About the CVT: while it does provide for some linear acceleration, Subaru has programmed in some virtual shift points – CVTs don’t actually swap cogs, remember – because they affirm that Subaru buyers often like to feel the car shift. That’s great; trouble is, we found it a little overly shuddery in a few instances, which was a little surprising.
Less surprising was just how good the Forester was once we took it off off the beaten track. Loose rock, fast gravel, mud, grassy field, steep inclines, steep declines – this thing did it all, and did it all with a kind of panache that only a seasoned AWD vet could do. Through all of this, the one time – the ONE time – I felt any kind of hesitation in the traction department was when climbing a steep-ish grade on a surface that was loose gravel at the best of of times, and tire-shredding shale at the worst of times, left there after a massive rock slide buried half the town of Frank, AB in 1905. Even then, the front left wheel slipped, and quickly had its power taken away by the smart AWD system and sent to the left wheel, which helped pull us out of the mess. Incredible.
That area, along with a steep, grassy field in Albertan ranchland later on also gave us a chance to put Subaru’s X-Mode to the test.
In addition to making the traction control and torque shifting even more sensitive to slip, X-Mode – activated by a press of a button on the centre console -- also adds a hill-descent control system. Activate it, and as you descend a hill, let the drivetrain and brakes handle the power delivery, while you concentrate on steering. It takes a bit of getting used to as the slowdown is a little abrupt, but let it do its thing, and you’ll wonder how you ever got on without it.
In normal driving, meanwhile, power is divided 60:40 front:rear on auto cars, and 50:50 on cars equipped with a manual transmission. Once slippage occurs, power can be distributed to the axle that needs it. Each wheel, meanwhile, can get 100% of available torque, too, which is what we were feeling on that climb.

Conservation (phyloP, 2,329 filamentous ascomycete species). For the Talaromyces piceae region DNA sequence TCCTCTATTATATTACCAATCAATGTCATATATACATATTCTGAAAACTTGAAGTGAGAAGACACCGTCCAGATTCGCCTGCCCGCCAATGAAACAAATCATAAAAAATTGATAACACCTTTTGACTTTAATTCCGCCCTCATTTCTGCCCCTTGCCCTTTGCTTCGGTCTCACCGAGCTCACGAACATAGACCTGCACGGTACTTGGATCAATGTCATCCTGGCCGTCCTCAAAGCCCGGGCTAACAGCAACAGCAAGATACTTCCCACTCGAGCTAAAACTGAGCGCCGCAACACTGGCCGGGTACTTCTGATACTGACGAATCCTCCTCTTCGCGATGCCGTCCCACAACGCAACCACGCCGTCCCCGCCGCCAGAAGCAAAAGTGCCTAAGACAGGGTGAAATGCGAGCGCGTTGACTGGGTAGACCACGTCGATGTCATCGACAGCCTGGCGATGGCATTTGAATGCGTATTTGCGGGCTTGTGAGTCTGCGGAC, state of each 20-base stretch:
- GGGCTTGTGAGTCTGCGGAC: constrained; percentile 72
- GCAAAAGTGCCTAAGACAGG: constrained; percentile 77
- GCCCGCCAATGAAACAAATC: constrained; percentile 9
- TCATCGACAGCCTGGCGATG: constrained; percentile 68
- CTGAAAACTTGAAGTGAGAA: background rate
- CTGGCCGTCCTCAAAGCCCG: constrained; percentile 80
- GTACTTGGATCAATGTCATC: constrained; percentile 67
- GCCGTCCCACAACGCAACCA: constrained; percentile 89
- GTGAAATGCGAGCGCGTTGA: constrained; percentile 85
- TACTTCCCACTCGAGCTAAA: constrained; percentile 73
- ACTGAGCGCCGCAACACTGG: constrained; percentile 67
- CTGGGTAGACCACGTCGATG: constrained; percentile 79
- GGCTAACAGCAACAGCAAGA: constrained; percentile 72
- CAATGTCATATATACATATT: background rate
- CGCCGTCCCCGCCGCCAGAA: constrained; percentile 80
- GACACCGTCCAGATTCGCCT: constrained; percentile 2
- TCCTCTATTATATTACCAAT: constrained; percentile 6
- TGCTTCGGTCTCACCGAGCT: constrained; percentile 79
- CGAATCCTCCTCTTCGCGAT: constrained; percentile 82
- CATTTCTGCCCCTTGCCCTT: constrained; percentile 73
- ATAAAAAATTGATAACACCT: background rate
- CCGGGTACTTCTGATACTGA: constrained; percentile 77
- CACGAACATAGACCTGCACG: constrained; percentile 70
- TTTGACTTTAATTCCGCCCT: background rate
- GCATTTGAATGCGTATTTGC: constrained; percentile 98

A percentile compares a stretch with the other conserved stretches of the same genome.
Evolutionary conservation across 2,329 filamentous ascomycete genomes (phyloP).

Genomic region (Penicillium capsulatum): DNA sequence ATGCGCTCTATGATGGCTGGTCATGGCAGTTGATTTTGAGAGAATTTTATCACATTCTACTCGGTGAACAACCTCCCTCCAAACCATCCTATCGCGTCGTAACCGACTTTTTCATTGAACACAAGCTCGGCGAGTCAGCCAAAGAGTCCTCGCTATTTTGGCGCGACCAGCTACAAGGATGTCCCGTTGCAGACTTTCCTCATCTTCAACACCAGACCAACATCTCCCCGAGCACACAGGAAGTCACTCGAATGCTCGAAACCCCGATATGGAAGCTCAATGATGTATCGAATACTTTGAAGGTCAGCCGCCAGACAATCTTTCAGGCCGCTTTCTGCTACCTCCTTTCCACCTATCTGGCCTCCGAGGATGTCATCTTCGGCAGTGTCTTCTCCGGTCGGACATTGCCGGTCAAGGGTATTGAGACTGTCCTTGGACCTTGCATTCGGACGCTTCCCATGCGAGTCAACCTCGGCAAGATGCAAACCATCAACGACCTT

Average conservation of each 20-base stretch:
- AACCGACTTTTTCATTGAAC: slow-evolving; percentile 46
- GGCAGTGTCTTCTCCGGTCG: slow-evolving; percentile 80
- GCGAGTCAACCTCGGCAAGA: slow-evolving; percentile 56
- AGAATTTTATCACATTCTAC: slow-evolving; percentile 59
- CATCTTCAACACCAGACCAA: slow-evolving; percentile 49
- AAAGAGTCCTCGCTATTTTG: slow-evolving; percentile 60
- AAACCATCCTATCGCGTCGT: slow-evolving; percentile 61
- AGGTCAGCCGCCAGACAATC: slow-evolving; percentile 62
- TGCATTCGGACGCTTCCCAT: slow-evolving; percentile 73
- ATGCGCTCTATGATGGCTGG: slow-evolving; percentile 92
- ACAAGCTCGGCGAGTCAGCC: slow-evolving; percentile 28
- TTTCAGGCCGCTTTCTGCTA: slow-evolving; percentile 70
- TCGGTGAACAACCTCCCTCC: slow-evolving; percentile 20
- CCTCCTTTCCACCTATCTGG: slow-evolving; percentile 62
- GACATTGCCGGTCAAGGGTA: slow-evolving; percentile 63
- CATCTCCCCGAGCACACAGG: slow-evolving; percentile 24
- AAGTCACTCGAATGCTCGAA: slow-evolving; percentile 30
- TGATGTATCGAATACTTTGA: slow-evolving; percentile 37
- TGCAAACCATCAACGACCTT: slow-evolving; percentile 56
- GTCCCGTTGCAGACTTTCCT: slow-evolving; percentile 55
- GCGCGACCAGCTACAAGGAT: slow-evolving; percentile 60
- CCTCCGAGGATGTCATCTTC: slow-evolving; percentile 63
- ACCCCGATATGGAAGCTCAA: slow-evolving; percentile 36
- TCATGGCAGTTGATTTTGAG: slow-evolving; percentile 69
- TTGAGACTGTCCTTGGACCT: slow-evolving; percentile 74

It’s funny; the only real issue I can remember during that drive wasn’t mechanical at all; it had to do with the electronics and that backwards EyeSight thingy I was talking about. It happened when my drive partner was trying to position the car for a photo near some tall grass. This was grass that the Forester and its 220 mm of ground clearance would have no trouble foraging through. The system, however, would have none of it, and so what should have taken one or two moves, took more. It’s great that it won’t run over my kid’s bike, but some easily bendable grass in a field? Really?
That’s nit-picky, though, and somewhat trivial compared to how much the Forester gets right. It’s quiet, it’s comfortable, well-equipped and when it comes to needing that extra oomph on snowy drives or weekends in the country, well, you know the Forester’s got you covered. A little more power from the base engine wouldn’t go unnoticed, and the looks may not be for everybody but then again, when it comes time for a car that can really take you on all of life’s rallies, well, the latest Forester works as advertised and should have no problem continuing on as the brand’s best seller in Canada.